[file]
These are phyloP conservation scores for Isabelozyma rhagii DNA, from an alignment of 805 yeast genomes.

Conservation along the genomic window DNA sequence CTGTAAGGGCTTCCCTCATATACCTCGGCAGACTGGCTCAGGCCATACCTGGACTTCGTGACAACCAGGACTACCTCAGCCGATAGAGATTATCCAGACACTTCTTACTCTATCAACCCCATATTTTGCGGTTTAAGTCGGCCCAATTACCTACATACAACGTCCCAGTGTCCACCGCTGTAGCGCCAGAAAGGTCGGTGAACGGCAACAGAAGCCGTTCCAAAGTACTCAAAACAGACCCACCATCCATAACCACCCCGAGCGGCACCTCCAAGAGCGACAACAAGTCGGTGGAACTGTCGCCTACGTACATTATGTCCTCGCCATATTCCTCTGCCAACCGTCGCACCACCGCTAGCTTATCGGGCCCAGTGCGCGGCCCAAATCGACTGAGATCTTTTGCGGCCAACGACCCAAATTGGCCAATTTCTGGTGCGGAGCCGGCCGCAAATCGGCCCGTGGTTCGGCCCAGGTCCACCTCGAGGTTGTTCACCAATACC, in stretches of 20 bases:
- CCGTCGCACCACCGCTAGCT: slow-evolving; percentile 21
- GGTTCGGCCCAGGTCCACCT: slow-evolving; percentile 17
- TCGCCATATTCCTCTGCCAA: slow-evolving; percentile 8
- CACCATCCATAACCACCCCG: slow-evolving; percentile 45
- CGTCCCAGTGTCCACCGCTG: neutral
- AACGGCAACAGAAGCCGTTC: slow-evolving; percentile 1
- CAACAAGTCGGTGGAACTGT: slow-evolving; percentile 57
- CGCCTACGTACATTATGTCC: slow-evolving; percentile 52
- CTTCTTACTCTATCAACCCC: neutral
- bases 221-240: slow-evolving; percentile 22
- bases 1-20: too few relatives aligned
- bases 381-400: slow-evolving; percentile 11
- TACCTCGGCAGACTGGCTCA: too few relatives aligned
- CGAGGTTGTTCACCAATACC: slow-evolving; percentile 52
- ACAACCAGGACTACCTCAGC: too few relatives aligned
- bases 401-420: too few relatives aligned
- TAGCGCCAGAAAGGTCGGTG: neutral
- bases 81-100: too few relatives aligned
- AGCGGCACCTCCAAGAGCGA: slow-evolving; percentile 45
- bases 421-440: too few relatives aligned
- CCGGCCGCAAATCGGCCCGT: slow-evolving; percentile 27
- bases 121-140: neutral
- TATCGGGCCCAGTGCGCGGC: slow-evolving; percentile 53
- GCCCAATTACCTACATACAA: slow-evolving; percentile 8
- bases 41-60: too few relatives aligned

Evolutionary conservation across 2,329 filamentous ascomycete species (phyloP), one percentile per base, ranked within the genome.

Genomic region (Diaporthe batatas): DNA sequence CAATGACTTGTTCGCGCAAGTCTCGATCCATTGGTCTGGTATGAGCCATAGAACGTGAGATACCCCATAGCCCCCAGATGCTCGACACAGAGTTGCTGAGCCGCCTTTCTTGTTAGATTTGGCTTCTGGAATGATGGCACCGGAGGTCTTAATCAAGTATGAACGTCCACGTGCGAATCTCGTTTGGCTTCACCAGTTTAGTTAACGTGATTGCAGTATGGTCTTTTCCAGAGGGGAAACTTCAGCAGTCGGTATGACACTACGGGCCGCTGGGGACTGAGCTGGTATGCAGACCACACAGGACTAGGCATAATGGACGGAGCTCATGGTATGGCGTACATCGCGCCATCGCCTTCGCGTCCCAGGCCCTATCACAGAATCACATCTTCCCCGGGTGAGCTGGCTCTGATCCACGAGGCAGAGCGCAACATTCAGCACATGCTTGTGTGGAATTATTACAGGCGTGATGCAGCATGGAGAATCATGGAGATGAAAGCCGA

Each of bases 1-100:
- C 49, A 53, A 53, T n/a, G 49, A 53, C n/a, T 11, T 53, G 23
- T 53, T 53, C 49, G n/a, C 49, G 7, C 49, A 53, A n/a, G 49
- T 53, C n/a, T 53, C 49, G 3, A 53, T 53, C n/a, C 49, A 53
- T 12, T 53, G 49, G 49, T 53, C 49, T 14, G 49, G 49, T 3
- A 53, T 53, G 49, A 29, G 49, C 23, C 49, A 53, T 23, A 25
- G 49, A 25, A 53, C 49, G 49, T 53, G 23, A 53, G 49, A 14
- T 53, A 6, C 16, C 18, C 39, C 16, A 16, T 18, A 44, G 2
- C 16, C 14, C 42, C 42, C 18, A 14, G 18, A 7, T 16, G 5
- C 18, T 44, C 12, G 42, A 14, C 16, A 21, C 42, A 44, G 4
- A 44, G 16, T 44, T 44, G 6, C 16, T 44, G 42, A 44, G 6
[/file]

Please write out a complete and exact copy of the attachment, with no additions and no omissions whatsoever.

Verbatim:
These are phyloP conservation scores for Isabelozyma rhagii DNA, from an alignment of 805 yeast genomes.

Conservation along the genomic window DNA sequence CTGTAAGGGCTTCCCTCATATACCTCGGCAGACTGGCTCAGGCCATACCTGGACTTCGTGACAACCAGGACTACCTCAGCCGATAGAGATTATCCAGACACTTCTTACTCTATCAACCCCATATTTTGCGGTTTAAGTCGGCCCAATTACCTACATACAACGTCCCAGTGTCCACCGCTGTAGCGCCAGAAAGGTCGGTGAACGGCAACAGAAGCCGTTCCAAAGTACTCAAAACAGACCCACCATCCATAACCACCCCGAGCGGCACCTCCAAGAGCGACAACAAGTCGGTGGAACTGTCGCCTACGTACATTATGTCCTCGCCATATTCCTCTGCCAACCGTCGCACCACCGCTAGCTTATCGGGCCCAGTGCGCGGCCCAAATCGACTGAGATCTTTTGCGGCCAACGACCCAAATTGGCCAATTTCTGGTGCGGAGCCGGCCGCAAATCGGCCCGTGGTTCGGCCCAGGTCCACCTCGAGGTTGTTCACCAATACC, in stretches of 20 bases:
- CCGTCGCACCACCGCTAGCT: slow-evolving; percentile 21
- GGTTCGGCCCAGGTCCACCT: slow-evolving; percentile 17
- TCGCCATATTCCTCTGCCAA: slow-evolving; percentile 8
- CACCATCCATAACCACCCCG: slow-evolving; percentile 45
- CGTCCCAGTGTCCACCGCTG: neutral
- AACGGCAACAGAAGCCGTTC: slow-evolving; percentile 1
- CAACAAGTCGGTGGAACTGT: slow-evolving; percentile 57
- CGCCTACGTACATTATGTCC: slow-evolving; percentile 52
- CTTCTTACTCTATCAACCCC: neutral
- bases 221-240: slow-evolving; percentile 22
- bases 1-20: too few relatives aligned
- bases 381-400: slow-evolving; percentile 11
- TACCTCGGCAGACTGGCTCA: too few relatives aligned
- CGAGGTTGTTCACCAATACC: slow-evolving; percentile 52
- ACAACCAGGACTACCTCAGC: too few relatives aligned
- bases 401-420: too few relatives aligned
- TAGCGCCAGAAAGGTCGGTG: neutral
- bases 81-100: too few relatives aligned
- AGCGGCACCTCCAAGAGCGA: slow-evolving; percentile 45
- bases 421-440: too few relatives aligned
- CCGGCCGCAAATCGGCCCGT: slow-evolving; percentile 27
- bases 121-140: neutral
- TATCGGGCCCAGTGCGCGGC: slow-evolving; percentile 53
- GCCCAATTACCTACATACAA: slow-evolving; percentile 8
- bases 41-60: too few relatives aligned

Evolutionary conservation across 2,329 filamentous ascomycete species (phyloP), one percentile per base, ranked within the genome.

Genomic region (Diaporthe batatas): DNA sequence CAATGACTTGTTCGCGCAAGTCTCGATCCATTGGTCTGGTATGAGCCATAGAACGTGAGATACCCCATAGCCCCCAGATGCTCGACACAGAGTTGCTGAGCCGCCTTTCTTGTTAGATTTGGCTTCTGGAATGATGGCACCGGAGGTCTTAATCAAGTATGAACGTCCACGTGCGAATCTCGTTTGGCTTCACCAGTTTAGTTAACGTGATTGCAGTATGGTCTTTTCCAGAGGGGAAACTTCAGCAGTCGGTATGACACTACGGGCCGCTGGGGACTGAGCTGGTATGCAGACCACACAGGACTAGGCATAATGGACGGAGCTCATGGTATGGCGTACATCGCGCCATCGCCTTCGCGTCCCAGGCCCTATCACAGAATCACATCTTCCCCGGGTGAGCTGGCTCTGATCCACGAGGCAGAGCGCAACATTCAGCACATGCTTGTGTGGAATTATTACAGGCGTGATGCAGCATGGAGAATCATGGAGATGAAAGCCGA

Each of bases 1-100:
- C 49, A 53, A 53, T n/a, G 49, A 53, C n/a, T 11, T 53, G 23
- T 53, T 53, C 49, G n/a, C 49, G 7, C 49, A 53, A n/a, G 49
- T 53, C n/a, T 53, C 49, G 3, A 53, T 53, C n/a, C 49, A 53
- T 12, T 53, G 49, G 49, T 53, C 49, T 14, G 49, G 49, T 3
- A 53, T 53, G 49, A 29, G 49, C 23, C 49, A 53, T 23, A 25
- G 49, A 25, A 53, C 49, G 49, T 53, G 23, A 53, G 49, A 14
- T 53, A 6, C 16, C 18, C 39, C 16, A 16, T 18, A 44, G 2
- C 16, C 14, C 42, C 42, C 18, A 14, G 18, A 7, T 16, G 5
- C 18, T 44, C 12, G 42, A 14, C 16, A 21, C 42, A 44, G 4
- A 44, G 16, T 44, T 44, G 6, C 16, T 44, G 42, A 44, G 6